Lunchtime was interesting. Hand washing three pairs of hands with a combination of water poured from drinks bottles, baby wipes and sanitiser would have been more successful if they didn’t find the dirtiest surface within reaching distance to touch immediately afterwards. I’d managed to supply the whole family with waterproof trousers, so sitting on a wet surface shouldn’t have been an issue but the drizzle meant the small people elected to eat inside a little hut. ‘Little’ being the operative word there. There was no way baby would sit in a civilised manner, this meant I also had to bend my ridiculously long legs into the damp wooden playhouse and hold the baby on my knee with one hand whilst organising, opening and handing out picnic food to the big two. Youngest son was in a ‘wriggly’ mood so a large portion of food ended up on the floor. Further food was discarded on the back of my head as I bent down to pick up the first lot. Having successfully fed the littlest one and cleared up the mess I started my own lunch. Approximately 2 and a half mouthfuls later and my smallest child got restless gesturing towards the slide again. We were back on the move.
The after lunch toilet trip was even more interesting. We found a baby change facility that fitted us all in. Middle son was desperate for a wee, however waterproof trousers with straps over the shoulders take significantly longer to remove when you have a jacket over the top and an elder brother using the tiled floor as an ice rink – evidently taking the opportunity to conduct his own friction experiment. All I wanted to achieve was a nappy change for the baby and avoid middle son’s clothing ending up on the floor.
Many sensible people would have given up at this point and headed home. As we’d driven so far to visit, we continued onwards, hoping to move the hide and seek game that the older two were now engaged in…away from the toilet block. It was a good decision, as it meant the children discovered the giant bell, found the crooked tree, went on a stick hunt, scaled tree trunks, playing more pooh sticks and hid amongst bushes.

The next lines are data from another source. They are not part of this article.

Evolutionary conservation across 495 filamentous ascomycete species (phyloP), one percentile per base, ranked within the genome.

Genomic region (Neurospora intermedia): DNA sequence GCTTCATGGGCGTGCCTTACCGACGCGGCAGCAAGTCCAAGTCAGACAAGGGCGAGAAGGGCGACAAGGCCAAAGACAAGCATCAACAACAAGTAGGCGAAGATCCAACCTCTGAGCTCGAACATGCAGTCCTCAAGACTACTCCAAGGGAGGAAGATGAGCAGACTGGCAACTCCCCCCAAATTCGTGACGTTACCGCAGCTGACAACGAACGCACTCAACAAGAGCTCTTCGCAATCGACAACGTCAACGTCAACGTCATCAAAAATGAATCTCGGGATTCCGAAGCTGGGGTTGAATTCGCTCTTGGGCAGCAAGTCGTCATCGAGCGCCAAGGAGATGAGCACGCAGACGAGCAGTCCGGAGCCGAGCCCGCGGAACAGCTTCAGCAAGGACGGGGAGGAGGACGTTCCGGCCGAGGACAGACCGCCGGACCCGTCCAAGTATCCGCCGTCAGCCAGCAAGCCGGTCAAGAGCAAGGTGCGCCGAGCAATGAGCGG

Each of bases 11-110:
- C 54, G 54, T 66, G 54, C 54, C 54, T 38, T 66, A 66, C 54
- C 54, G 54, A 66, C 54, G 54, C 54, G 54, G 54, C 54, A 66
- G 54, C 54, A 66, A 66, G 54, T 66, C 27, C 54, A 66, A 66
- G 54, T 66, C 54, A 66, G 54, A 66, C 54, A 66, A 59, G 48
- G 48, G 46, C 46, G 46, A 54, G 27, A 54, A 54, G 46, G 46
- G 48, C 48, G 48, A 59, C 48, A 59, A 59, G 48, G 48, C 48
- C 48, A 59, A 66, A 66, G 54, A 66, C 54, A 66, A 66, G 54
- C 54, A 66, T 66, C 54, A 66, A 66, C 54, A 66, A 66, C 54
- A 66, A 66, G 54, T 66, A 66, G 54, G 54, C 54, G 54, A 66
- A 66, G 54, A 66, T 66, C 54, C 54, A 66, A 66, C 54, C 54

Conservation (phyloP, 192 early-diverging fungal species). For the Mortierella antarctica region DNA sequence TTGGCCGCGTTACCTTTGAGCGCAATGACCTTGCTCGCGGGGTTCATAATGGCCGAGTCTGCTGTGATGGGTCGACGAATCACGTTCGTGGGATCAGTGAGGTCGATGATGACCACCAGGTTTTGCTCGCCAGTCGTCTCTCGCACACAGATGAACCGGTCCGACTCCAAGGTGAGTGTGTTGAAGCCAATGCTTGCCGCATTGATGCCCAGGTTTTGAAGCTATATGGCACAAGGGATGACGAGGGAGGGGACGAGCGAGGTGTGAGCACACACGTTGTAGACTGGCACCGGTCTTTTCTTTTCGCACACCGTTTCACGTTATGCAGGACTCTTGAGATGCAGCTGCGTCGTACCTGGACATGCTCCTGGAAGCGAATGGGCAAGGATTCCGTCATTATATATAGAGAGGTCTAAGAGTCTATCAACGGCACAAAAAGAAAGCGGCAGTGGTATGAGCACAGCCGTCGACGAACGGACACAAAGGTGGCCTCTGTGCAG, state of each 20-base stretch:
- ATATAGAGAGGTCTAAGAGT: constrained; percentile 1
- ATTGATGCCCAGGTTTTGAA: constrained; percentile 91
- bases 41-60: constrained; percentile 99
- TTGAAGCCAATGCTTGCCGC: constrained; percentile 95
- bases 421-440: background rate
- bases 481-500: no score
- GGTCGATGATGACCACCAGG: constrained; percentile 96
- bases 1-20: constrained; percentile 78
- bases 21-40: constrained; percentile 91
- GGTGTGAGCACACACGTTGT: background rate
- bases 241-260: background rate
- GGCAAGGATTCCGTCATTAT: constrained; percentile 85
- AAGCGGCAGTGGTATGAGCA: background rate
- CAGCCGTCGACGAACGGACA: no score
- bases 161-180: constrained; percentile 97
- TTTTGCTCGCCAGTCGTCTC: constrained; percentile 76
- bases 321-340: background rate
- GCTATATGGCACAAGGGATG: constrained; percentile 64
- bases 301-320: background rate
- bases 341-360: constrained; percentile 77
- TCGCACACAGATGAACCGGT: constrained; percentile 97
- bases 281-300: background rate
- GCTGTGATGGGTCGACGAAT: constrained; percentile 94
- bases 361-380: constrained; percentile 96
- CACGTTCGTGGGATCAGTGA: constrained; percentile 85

Then, when we were at possibly one of the furthest points from the exit, middle son decided he could walk no further and collapsed dramatically on the grass making accompanying groaning sounds. I managed to coax him onward and he began the slow crawl on his forearms (much like a zombie from the ‘Call of Duty’ game). He was briefly amused by a selection of pretty flowers before doing a vanishing act, while I was talking to eldest son on the stone bridge. As it turns out, he’d felt the best course of action was to sit himself at the bottom of a muddy ditch – as you do.
He was done walking. He was adamant. The sense of relief that I had my double buggy with us was indescribable. (I’d only brought it having run into trouble earlier in the week when off-roading – the wheels on the single are not suited to mud, but that another story). Middle son sat beside his baby brother and within 5 minutes they were both fast asleep. Somehow we made it back to the tea room to provide eldest son with a hot chocolate. I never thought sitting outside under a dripping shelter could be so relaxing until today.
Apparently eldest son’s love for maps is contagious. After examining and expanding the map selection at work then using a friend’s map to identify a rather elusive footpath, I am now the proud owner of my very own old fashioned OS map. It’s like being back at school in my old geography classroom.
The first few minutes after opening it up consisted of finding our house. Most people do this as standard when presented with a new map, despite their home being the one place that they can quite clearly locate without assistance. This was followed by the search for places with silly names – again inspired by the part of me that never grew up.
Finally we could move onto choosing a destination for our first ordinance survey themed adventure. We found a part of the South Downs way, where there was a conveniently placed car park and footpaths that looped round back to the starting point. We like to avoid linear walks if we can because it’s impossible to convince the offspring you’re nearly back to the car if you are yet to turn round!
Early on, the sky caught the boys interest when we spotted multiple gliders circling over the Harting downs. We were not the only spectators. At least 4 hairy caterpillars were spotted making their way across the grass. The boys felt they required closer examination – I was a little concerned they were dangerous and made the kids promise not to touch them. After some googling my suspicions suggest they are ‘Drinker moth caterpillars’. Disappointingly, they are named because they like to drink dew from grass stems not because they enjoy knocking back a few colourful shots! N.B. Happy to be corrected on this identification by a caterpillar expert.